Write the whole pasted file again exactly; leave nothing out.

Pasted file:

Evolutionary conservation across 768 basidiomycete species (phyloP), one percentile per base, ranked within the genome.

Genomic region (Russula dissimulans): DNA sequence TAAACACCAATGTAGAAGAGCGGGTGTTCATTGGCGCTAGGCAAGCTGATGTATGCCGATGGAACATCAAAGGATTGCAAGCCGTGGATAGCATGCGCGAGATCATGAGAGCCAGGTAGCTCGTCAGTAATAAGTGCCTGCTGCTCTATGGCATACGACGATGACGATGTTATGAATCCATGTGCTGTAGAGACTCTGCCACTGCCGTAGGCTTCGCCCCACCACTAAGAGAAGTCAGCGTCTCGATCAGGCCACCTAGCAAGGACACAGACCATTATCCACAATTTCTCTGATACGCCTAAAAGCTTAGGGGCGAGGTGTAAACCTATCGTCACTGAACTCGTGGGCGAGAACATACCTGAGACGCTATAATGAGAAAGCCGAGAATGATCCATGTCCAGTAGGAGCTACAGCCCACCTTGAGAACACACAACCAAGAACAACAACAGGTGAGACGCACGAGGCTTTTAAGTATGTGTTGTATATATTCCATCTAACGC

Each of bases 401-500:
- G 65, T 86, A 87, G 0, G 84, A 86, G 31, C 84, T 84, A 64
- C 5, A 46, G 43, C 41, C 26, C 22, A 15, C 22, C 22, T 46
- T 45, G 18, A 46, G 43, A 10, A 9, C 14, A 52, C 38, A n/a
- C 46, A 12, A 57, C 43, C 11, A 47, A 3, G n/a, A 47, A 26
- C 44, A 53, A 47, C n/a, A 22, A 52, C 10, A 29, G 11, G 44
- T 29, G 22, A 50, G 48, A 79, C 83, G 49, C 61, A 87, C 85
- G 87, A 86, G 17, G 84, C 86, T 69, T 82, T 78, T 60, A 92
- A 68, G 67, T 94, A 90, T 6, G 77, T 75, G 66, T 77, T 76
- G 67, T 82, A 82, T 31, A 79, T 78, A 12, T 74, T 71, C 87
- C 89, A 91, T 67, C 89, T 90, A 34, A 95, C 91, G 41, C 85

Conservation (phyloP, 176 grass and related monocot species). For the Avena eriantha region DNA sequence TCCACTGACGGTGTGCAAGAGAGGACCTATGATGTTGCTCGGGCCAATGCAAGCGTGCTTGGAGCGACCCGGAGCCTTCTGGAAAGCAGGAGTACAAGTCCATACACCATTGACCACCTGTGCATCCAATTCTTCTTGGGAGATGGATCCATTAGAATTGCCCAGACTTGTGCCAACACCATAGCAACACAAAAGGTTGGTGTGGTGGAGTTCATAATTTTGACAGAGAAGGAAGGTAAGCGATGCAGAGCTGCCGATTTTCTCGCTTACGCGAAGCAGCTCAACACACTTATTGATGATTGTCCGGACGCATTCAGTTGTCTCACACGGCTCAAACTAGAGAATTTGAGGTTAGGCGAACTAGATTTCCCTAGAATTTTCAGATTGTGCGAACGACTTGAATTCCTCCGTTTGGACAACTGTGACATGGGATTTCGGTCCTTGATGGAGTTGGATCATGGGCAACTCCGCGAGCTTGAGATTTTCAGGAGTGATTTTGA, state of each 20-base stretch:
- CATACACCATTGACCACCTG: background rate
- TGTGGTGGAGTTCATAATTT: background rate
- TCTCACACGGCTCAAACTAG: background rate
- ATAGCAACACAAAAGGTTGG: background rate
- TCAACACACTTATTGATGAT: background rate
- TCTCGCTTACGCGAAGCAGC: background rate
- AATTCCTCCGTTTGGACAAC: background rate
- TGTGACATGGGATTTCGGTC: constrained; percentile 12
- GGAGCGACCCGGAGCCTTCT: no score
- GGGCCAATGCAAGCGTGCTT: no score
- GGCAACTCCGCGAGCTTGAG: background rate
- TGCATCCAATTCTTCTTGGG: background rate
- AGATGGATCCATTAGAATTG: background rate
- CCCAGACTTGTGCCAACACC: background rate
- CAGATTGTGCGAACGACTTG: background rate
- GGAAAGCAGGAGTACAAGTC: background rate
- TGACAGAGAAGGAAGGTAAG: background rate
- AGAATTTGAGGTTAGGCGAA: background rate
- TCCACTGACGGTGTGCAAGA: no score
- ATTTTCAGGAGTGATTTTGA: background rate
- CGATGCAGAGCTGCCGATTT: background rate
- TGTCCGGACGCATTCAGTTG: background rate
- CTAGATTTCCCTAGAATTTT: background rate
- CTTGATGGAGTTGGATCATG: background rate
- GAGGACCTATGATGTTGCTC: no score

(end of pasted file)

Evolutionary conservation across 768 basidiomycete species (phyloP), one percentile per base, ranked within the genome.

Genomic region (Russula dissimulans): DNA sequence TAAACACCAATGTAGAAGAGCGGGTGTTCATTGGCGCTAGGCAAGCTGATGTATGCCGATGGAACATCAAAGGATTGCAAGCCGTGGATAGCATGCGCGAGATCATGAGAGCCAGGTAGCTCGTCAGTAATAAGTGCCTGCTGCTCTATGGCATACGACGATGACGATGTTATGAATCCATGTGCTGTAGAGACTCTGCCACTGCCGTAGGCTTCGCCCCACCACTAAGAGAAGTCAGCGTCTCGATCAGGCCACCTAGCAAGGACACAGACCATTATCCACAATTTCTCTGATACGCCTAAAAGCTTAGGGGCGAGGTGTAAACCTATCGTCACTGAACTCGTGGGCGAGAACATACCTGAGACGCTATAATGAGAAAGCCGAGAATGATCCATGTCCAGTAGGAGCTACAGCCCACCTTGAGAACACACAACCAAGAACAACAACAGGTGAGACGCACGAGGCTTTTAAGTATGTGTTGTATATATTCCATCTAACGC

Each of bases 401-500:
- G 65, T 86, A 87, G 0, G 84, A 86, G 31, C 84, T 84, A 64
- C 5, A 46, G 43, C 41, C 26, C 22, A 15, C 22, C 22, T 46
- T 45, G 18, A 46, G 43, A 10, A 9, C 14, A 52, C 38, A n/a
- C 46, A 12, A 57, C 43, C 11, A 47, A 3, G n/a, A 47, A 26
- C 44, A 53, A 47, C n/a, A 22, A 52, C 10, A 29, G 11, G 44
- T 29, G 22, A 50, G 48, A 79, C 83, G 49, C 61, A 87, C 85
- G 87, A 86, G 17, G 84, C 86, T 69, T 82, T 78, T 60, A 92
- A 68, G 67, T 94, A 90, T 6, G 77, T 75, G 66, T 77, T 76
- G 67, T 82, A 82, T 31, A 79, T 78, A 12, T 74, T 71, C 87
- C 89, A 91, T 67, C 89, T 90, A 34, A 95, C 91, G 41, C 85

Conservation (phyloP, 176 grass and related monocot species). For the Avena eriantha region DNA sequence TCCACTGACGGTGTGCAAGAGAGGACCTATGATGTTGCTCGGGCCAATGCAAGCGTGCTTGGAGCGACCCGGAGCCTTCTGGAAAGCAGGAGTACAAGTCCATACACCATTGACCACCTGTGCATCCAATTCTTCTTGGGAGATGGATCCATTAGAATTGCCCAGACTTGTGCCAACACCATAGCAACACAAAAGGTTGGTGTGGTGGAGTTCATAATTTTGACAGAGAAGGAAGGTAAGCGATGCAGAGCTGCCGATTTTCTCGCTTACGCGAAGCAGCTCAACACACTTATTGATGATTGTCCGGACGCATTCAGTTGTCTCACACGGCTCAAACTAGAGAATTTGAGGTTAGGCGAACTAGATTTCCCTAGAATTTTCAGATTGTGCGAACGACTTGAATTCCTCCGTTTGGACAACTGTGACATGGGATTTCGGTCCTTGATGGAGTTGGATCATGGGCAACTCCGCGAGCTTGAGATTTTCAGGAGTGATTTTGA, state of each 20-base stretch:
- CATACACCATTGACCACCTG: background rate
- TGTGGTGGAGTTCATAATTT: background rate
- TCTCACACGGCTCAAACTAG: background rate
- ATAGCAACACAAAAGGTTGG: background rate
- TCAACACACTTATTGATGAT: background rate
- TCTCGCTTACGCGAAGCAGC: background rate
- AATTCCTCCGTTTGGACAAC: background rate
- TGTGACATGGGATTTCGGTC: constrained; percentile 12
- GGAGCGACCCGGAGCCTTCT: no score
- GGGCCAATGCAAGCGTGCTT: no score
- GGCAACTCCGCGAGCTTGAG: background rate
- TGCATCCAATTCTTCTTGGG: background rate
- AGATGGATCCATTAGAATTG: background rate
- CCCAGACTTGTGCCAACACC: background rate
- CAGATTGTGCGAACGACTTG: background rate
- GGAAAGCAGGAGTACAAGTC: background rate
- TGACAGAGAAGGAAGGTAAG: background rate
- AGAATTTGAGGTTAGGCGAA: background rate
- TCCACTGACGGTGTGCAAGA: no score
- ATTTTCAGGAGTGATTTTGA: background rate
- CGATGCAGAGCTGCCGATTT: background rate
- TGTCCGGACGCATTCAGTTG: background rate
- CTAGATTTCCCTAGAATTTT: background rate
- CTTGATGGAGTTGGATCATG: background rate
- GAGGACCTATGATGTTGCTC: no score